What is striking is "the narrowness of their image of success, the uniformity of their dreams. The affluent life as symbolized by the fancy car, the 'house on a hill'' the Bloomingdale's wardrobe,'... was described yearningly time and time again. As if programmed, the same words, the same dreams tumbled out of the mouths of young women from very different backgrounds and life experiences. Success was seen, overwhelmingly, in terms of what they would be able to purchase, what kind of `life-style' they would have." Few spoke of being journalists, of teaching or caring for the sick or helping the poor or making a difference in the lives of others. Few spoke of issues such as day care, parental leave or the need to encourage society to provide supports for them and their children; they assumed that they as individuals would have sole responsibility and sufficient resources for those things.

If one combines their desire for affluence with their realization that they're going to have to provide for themselves, it becomes obvious that young women are going to have to have considerable earning power in order to achieve the life style of their dreams. But Sidel demonstrates that the work lives most women can expect bear little resemblance to their fantasies. In the past twenty years women have entered the work force and professions in astonishing numbers. The media present the image of women working in glamorous professions, but the reality is that most women work and will continue to work in low-status, low-income, dead-end jobs-in service, sales and clerical positions. Black and Latina women, crowded into a few sex-segregated occupations, work in the least desirable, lowest-paying jobs. Women are increasingly vulnerable to downward mobility, and minority women especially so. Even for those women who do make it into the professions, work life is likely to differ from that of men. In medicine, law, academia and business, women are not rising to the top. The workplace remains unyielding to their needs, and many are being forced to choose between a successful professional career and a personal life.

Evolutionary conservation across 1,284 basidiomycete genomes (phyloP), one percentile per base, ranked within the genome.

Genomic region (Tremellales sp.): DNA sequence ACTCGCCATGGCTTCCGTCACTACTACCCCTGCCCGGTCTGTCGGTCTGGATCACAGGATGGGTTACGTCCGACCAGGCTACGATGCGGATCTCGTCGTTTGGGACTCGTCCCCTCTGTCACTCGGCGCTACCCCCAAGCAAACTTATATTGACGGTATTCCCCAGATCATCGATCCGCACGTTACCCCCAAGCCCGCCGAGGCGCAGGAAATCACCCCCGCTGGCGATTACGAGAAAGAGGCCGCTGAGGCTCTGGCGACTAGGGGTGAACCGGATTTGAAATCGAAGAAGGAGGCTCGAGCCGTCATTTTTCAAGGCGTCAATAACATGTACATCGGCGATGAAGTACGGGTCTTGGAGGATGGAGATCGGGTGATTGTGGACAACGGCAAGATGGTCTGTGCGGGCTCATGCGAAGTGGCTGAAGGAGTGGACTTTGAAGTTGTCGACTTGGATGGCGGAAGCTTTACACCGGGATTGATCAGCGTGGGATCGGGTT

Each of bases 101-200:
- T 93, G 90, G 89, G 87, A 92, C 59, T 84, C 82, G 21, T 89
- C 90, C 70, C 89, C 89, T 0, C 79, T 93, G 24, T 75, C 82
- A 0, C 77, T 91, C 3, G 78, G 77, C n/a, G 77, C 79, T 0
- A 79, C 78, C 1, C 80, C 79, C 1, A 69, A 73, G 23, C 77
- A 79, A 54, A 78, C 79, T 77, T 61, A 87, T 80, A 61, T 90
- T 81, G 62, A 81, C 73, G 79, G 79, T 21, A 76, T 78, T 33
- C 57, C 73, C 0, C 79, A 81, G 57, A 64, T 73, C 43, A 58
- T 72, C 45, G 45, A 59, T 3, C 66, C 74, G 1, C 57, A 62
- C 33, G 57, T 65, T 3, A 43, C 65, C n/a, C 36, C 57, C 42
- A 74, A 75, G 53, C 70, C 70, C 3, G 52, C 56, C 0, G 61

So where do young women get this dream of the good life? Its persistence is a lesson in the power of ideology-and Sidel's analysis of women's magazines and television shows how ideology is constructed and the purposes it serves. Women's magazines like Seventeen, Mademoiselle, Glamour and Cosmopolitan promulgate the message that "changing our lives is fundamentally within our control "that women can," if they work hard enough, exercise long enough, eat correctly, and dress fashionably, achieve their dreams:' Television reinforces a belief in individualism by the very form of the weekly program: The need for a wrap-up imposes "simplistic solutions that are ... within the control of the individual. Seldom are problems depicted as larger than the individual's or the family unit's capacity for coping; rarely are problems depicted as systemic, originating in the very structure of society." Television programs also create the impression that looks count more than brains and that one can magically jump from dating and shopping to a well-paid professional career, with no academic interests or vocational skills. Magazines and television promote a fantasy of a white, upper-middle-class good fife that has little relevance to most women, because upscale sells. It sells products, but it also sells faith in the American way of life, with disastrous consequences-for if the system is functioning as advertised, we have only ourselves to blame for our failures.